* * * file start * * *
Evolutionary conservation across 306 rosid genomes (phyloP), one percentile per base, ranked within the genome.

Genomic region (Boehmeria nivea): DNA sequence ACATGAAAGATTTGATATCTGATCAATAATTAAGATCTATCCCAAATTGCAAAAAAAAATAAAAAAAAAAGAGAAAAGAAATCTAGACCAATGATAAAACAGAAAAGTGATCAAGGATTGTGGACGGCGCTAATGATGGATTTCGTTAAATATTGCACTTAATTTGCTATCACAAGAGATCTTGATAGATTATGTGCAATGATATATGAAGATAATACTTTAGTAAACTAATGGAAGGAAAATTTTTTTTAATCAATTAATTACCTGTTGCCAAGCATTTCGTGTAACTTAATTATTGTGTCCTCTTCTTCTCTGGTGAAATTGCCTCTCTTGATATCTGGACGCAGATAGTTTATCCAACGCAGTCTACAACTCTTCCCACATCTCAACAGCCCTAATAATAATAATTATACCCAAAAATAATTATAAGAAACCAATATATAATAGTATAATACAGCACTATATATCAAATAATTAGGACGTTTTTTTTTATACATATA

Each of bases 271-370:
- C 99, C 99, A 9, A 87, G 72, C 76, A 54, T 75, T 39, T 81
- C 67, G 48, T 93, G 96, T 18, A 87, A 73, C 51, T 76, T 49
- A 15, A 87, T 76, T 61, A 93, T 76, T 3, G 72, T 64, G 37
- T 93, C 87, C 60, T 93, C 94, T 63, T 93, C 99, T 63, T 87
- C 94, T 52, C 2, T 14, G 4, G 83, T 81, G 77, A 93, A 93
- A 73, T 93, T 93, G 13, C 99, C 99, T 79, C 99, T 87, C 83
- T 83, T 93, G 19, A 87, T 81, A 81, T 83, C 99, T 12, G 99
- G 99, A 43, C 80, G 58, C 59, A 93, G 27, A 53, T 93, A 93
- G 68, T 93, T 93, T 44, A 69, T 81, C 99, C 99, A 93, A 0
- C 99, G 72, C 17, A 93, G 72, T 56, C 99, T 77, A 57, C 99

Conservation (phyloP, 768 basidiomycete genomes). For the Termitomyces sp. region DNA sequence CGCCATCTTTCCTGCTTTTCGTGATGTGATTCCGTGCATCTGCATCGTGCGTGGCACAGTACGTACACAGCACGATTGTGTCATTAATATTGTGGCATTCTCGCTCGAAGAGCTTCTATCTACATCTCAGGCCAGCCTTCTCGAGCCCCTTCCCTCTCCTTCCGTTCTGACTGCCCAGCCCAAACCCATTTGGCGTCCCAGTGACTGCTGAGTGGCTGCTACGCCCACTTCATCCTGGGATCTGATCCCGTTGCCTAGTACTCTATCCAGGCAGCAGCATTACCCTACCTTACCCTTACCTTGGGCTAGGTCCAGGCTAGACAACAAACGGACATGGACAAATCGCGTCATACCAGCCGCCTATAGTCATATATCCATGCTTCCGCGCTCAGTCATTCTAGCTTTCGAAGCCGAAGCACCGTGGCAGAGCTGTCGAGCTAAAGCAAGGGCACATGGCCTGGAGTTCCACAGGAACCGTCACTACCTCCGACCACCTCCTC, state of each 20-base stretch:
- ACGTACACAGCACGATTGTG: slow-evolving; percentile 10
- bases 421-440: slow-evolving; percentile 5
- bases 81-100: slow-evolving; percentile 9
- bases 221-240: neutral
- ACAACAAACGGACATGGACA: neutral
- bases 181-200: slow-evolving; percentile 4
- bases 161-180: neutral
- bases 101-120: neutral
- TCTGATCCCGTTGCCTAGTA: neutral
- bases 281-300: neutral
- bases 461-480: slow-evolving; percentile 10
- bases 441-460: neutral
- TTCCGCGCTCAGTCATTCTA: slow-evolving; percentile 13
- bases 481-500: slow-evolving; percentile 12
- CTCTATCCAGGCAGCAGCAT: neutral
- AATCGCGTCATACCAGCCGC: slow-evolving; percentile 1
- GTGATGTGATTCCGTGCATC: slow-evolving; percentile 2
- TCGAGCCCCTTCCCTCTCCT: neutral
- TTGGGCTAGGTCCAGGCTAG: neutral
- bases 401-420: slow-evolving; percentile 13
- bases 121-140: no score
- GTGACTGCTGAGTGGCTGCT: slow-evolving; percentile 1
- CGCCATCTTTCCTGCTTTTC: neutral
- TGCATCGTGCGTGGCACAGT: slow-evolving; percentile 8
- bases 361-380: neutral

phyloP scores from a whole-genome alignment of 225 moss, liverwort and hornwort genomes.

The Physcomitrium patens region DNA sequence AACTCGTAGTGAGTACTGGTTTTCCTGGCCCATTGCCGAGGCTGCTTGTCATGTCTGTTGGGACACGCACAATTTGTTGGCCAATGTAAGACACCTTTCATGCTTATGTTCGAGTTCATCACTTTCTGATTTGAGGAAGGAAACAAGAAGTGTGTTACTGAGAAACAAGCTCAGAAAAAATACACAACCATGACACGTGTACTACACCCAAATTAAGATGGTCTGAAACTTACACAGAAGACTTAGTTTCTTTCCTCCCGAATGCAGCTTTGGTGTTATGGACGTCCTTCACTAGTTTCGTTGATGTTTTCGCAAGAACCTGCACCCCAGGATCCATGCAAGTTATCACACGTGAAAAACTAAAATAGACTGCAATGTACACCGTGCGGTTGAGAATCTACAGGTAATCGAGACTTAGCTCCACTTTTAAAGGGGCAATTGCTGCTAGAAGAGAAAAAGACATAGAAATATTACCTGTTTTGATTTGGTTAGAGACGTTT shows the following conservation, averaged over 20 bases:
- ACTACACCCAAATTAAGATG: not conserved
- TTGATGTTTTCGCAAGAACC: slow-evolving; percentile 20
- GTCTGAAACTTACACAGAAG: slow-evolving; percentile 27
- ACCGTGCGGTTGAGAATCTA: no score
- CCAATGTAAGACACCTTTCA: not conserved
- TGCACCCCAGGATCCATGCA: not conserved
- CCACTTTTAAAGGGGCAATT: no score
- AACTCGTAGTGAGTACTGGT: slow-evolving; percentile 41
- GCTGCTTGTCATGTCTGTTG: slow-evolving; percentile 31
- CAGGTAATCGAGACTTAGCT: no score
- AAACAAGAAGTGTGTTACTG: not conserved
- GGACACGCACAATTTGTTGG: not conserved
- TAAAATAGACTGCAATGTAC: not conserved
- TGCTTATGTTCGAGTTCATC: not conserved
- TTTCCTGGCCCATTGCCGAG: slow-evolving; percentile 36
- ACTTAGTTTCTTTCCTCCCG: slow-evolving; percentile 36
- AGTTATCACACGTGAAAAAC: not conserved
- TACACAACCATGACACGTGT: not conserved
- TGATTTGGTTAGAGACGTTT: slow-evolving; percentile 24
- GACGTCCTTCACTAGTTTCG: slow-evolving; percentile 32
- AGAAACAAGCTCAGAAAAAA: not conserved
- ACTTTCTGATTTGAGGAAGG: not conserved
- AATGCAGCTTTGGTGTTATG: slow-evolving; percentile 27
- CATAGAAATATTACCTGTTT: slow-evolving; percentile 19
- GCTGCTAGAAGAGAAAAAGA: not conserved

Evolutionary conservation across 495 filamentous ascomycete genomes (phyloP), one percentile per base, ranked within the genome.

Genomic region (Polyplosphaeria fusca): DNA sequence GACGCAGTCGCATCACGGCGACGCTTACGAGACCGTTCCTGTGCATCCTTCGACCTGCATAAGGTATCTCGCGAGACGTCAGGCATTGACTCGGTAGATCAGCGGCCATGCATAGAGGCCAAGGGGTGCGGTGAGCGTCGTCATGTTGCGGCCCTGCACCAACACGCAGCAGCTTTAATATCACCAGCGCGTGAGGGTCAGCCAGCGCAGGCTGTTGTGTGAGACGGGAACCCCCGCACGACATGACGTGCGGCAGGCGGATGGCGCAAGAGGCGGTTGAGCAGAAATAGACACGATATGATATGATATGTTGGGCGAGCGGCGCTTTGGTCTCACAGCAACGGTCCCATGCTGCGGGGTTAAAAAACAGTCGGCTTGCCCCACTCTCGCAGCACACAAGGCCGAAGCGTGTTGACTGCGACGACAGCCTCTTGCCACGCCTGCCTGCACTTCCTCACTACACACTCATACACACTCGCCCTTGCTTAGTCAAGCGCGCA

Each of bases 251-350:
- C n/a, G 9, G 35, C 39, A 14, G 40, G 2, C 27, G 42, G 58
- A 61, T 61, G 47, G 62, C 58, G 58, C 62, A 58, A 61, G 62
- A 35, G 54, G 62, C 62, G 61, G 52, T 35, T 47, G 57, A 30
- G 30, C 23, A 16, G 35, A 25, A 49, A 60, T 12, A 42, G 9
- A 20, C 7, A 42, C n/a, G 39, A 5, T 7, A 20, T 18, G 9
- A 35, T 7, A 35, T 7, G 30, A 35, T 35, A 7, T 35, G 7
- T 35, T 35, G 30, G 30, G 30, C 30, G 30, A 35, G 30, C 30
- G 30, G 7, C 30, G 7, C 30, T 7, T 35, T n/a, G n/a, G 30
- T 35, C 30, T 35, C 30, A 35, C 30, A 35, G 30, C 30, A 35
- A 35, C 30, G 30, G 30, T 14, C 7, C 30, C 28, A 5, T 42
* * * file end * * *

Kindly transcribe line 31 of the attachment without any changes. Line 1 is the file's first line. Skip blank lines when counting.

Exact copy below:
- GTGATGTGATTCCGTGCATC: slow-evolving; percentile 2